End of an Age

May 20, 2021

Roughly 25 years ago I made my first major career transition, moving from a network support role for a major private educational institution to a small company providing cutting edge IT training primarily to corporate customers. I became known within this new company as the Internet expert, though I doubt my credentials were a lot better than most of the other trainers. However my familiarity with the Internet from the pre-World Wide Web version we’re all familiar with today was considered deeply qualifying to make me the Internet expert.

I was sent to Redmond, Washington to be trained by Microsoft, Inc. on their new web browser – Internet Explorer. I had cut my teeth on UNIX command line interfaces and then moved to NCSA Mosaic and then Netscape when the World Wide Web began to be a thing beyond the limited scope of university pages and home pages dedicated to pets.

It was heady and exciting to be sent off for training by the premiere software company in the world. But it also seemed crazy. Someone was going to challenge Netscape’s practically universal dominance of the browser market? After Microsoft had essentially ignored the potential importance of the emerging Internet? Crazy! And yet, a quarter century later IE is still running out there while Netscape is long dead and buried.

I’ve long since moved beyond Internet Explorer. For years I made Google my default browser, enchanted with their early mantra/mission statement of Don’t be evil. They have discovered that this is harder than it might seem, and so I’ve been looking for an alternative. I’ve experimented with Firefox and other options but laziness always drove me back to Google. But now, on my latest laptop, I’ve decided not to download the Google browser and utilize the on-board alternative , Microsoft Edge – the successor to Internet Explorer.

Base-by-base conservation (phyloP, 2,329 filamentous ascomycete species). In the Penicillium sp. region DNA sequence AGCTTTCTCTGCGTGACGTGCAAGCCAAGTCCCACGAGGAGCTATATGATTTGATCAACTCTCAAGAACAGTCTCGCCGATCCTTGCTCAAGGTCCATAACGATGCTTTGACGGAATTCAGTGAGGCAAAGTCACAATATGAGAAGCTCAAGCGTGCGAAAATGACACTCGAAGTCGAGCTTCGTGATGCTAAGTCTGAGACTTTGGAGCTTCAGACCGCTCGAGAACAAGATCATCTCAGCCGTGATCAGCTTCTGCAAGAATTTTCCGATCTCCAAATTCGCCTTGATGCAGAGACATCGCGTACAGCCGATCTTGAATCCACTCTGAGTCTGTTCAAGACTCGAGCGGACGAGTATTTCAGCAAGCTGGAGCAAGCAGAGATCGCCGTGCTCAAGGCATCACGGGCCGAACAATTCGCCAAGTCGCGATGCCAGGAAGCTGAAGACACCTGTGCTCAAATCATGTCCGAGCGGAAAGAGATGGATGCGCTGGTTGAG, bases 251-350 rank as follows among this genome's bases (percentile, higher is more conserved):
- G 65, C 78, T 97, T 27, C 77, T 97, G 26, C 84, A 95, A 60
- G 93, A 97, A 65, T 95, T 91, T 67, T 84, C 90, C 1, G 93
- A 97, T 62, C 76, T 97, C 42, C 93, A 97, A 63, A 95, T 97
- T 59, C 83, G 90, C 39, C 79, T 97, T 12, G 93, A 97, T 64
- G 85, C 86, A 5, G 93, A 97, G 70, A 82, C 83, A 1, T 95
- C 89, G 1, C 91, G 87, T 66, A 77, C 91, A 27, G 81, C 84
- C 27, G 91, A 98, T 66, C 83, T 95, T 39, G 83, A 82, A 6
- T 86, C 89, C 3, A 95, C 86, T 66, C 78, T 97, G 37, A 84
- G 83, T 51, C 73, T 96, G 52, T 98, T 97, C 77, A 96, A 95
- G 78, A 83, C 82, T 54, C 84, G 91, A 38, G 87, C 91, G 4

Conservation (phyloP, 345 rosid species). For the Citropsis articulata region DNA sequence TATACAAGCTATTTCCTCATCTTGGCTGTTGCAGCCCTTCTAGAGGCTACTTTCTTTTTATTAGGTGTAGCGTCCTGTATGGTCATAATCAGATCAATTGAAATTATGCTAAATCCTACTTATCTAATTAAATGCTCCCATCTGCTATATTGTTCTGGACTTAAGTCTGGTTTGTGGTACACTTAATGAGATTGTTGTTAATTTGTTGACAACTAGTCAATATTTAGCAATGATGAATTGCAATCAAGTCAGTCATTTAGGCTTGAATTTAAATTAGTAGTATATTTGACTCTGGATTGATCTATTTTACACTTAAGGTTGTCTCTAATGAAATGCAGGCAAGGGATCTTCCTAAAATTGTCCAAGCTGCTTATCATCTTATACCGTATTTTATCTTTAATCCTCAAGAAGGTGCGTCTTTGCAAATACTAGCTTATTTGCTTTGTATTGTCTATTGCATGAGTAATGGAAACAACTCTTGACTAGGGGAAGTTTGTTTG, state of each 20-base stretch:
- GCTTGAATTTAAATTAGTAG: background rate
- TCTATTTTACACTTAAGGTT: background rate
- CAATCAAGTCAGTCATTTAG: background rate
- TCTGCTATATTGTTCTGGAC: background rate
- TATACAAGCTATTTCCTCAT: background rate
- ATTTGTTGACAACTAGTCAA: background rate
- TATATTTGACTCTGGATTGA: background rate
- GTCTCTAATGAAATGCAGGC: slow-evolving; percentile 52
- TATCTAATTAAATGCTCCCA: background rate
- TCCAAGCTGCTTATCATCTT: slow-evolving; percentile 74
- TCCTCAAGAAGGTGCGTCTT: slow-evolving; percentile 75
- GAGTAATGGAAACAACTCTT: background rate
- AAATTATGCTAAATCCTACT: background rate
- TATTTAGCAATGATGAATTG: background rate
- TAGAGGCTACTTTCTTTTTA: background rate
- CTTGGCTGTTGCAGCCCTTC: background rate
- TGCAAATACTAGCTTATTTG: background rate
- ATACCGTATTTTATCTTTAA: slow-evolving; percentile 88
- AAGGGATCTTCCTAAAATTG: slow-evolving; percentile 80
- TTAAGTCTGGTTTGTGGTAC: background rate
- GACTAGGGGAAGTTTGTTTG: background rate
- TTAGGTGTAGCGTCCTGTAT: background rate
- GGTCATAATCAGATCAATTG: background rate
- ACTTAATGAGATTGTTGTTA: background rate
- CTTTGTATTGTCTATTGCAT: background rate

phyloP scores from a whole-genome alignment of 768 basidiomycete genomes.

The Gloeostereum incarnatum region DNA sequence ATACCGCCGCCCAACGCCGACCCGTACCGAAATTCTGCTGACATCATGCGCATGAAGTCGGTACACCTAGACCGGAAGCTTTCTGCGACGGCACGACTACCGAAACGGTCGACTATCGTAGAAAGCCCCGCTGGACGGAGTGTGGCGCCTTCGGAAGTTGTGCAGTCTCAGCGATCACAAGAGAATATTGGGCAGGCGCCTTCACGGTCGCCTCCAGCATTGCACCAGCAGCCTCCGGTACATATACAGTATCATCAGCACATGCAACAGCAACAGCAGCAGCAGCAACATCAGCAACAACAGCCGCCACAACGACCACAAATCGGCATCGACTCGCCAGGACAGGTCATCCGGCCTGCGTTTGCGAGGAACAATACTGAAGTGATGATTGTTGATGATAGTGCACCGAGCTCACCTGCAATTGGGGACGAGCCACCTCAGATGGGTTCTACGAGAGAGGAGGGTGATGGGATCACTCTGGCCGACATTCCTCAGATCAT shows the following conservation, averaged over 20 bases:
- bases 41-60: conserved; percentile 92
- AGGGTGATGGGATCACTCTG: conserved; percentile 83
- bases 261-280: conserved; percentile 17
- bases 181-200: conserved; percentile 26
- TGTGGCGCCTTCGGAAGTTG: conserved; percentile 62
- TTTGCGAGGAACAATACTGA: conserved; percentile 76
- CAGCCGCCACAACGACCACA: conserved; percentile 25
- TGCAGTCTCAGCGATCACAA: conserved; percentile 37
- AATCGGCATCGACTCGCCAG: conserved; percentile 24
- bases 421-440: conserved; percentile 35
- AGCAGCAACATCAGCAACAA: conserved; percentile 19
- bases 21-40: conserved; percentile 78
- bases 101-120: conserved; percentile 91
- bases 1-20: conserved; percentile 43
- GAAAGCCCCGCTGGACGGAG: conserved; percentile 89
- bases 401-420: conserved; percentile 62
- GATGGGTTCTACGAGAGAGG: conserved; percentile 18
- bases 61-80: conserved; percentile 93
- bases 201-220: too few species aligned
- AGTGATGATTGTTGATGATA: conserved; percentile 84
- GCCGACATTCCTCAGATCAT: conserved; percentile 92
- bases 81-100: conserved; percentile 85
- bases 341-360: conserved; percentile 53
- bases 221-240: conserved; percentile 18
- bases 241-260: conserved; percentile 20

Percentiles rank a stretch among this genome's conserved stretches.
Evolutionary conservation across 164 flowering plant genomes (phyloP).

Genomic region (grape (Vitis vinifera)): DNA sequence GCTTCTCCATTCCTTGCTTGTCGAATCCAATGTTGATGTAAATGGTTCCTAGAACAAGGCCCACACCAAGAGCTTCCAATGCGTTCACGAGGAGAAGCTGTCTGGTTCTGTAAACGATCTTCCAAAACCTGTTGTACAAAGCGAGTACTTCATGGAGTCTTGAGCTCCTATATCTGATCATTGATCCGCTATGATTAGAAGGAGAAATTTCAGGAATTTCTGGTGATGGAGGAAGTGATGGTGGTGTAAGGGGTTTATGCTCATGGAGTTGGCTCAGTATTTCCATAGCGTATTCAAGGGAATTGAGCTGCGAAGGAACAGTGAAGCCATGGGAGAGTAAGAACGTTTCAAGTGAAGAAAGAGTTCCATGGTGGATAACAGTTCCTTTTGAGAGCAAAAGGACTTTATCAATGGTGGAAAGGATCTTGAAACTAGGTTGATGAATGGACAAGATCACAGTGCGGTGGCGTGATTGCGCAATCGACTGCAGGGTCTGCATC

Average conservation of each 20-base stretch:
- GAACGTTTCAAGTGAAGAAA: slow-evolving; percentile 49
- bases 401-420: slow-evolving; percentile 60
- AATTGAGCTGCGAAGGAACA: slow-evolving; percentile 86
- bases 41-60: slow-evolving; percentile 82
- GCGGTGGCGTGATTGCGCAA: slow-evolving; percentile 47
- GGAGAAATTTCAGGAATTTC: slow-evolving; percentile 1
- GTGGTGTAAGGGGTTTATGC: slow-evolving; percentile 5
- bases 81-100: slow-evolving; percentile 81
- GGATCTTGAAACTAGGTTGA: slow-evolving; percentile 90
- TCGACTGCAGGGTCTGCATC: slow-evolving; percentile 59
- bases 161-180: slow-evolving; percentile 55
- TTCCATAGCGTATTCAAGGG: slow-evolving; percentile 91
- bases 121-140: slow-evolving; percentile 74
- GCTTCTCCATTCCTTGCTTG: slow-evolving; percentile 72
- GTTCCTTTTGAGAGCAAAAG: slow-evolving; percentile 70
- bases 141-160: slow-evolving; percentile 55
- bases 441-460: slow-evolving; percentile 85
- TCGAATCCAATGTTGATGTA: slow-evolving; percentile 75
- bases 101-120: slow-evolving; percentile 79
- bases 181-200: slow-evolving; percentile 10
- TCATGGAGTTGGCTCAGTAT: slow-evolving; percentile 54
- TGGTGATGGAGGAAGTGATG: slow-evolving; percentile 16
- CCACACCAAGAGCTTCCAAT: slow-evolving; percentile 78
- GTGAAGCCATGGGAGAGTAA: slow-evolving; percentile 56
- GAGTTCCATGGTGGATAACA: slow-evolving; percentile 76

No complaints thus far. Hopefully it’s sucking up less personal data than Google was, but I won’t be shocked to find that’s not the case. But in any event, it’s sad to see that Microsoft has definitely, finally announced the end of support for Internet Explorer. The end of an age…multiple ages perhaps, at least in technology terms.

Silencing Dissent

March 29, 2021

Thanks to Ken for this Wall Street Journal article discussing how social media companies censor religious speech and even eliminate accounts and access to their platforms when it disagrees with vaguely defined rules against fake news or simply contradicts the cultural narrative they prefer to reinforce and support. This means affirming the inherent value of all life (contra abortion or euthanasia) or other traditional and ancient religious views may be grounds for content being banned or deleted. The appeal process in such a situation is by no means clear or guaranteed to result in a restoration of access or content.

A good reminder that while free speech remains a Constitutional freedom, when private companies hold monopoly-level power over digital communication that freedom becomes a technicality. Private companies are not bound to respect freedom of speech and are free to impose their own limitations on what sorts of statements and content are permitted. While they will find politically correct descriptions for these limitations, the effect is further limiting the expression of viewpoints held by a large (perhaps even majority) proportion of our nation.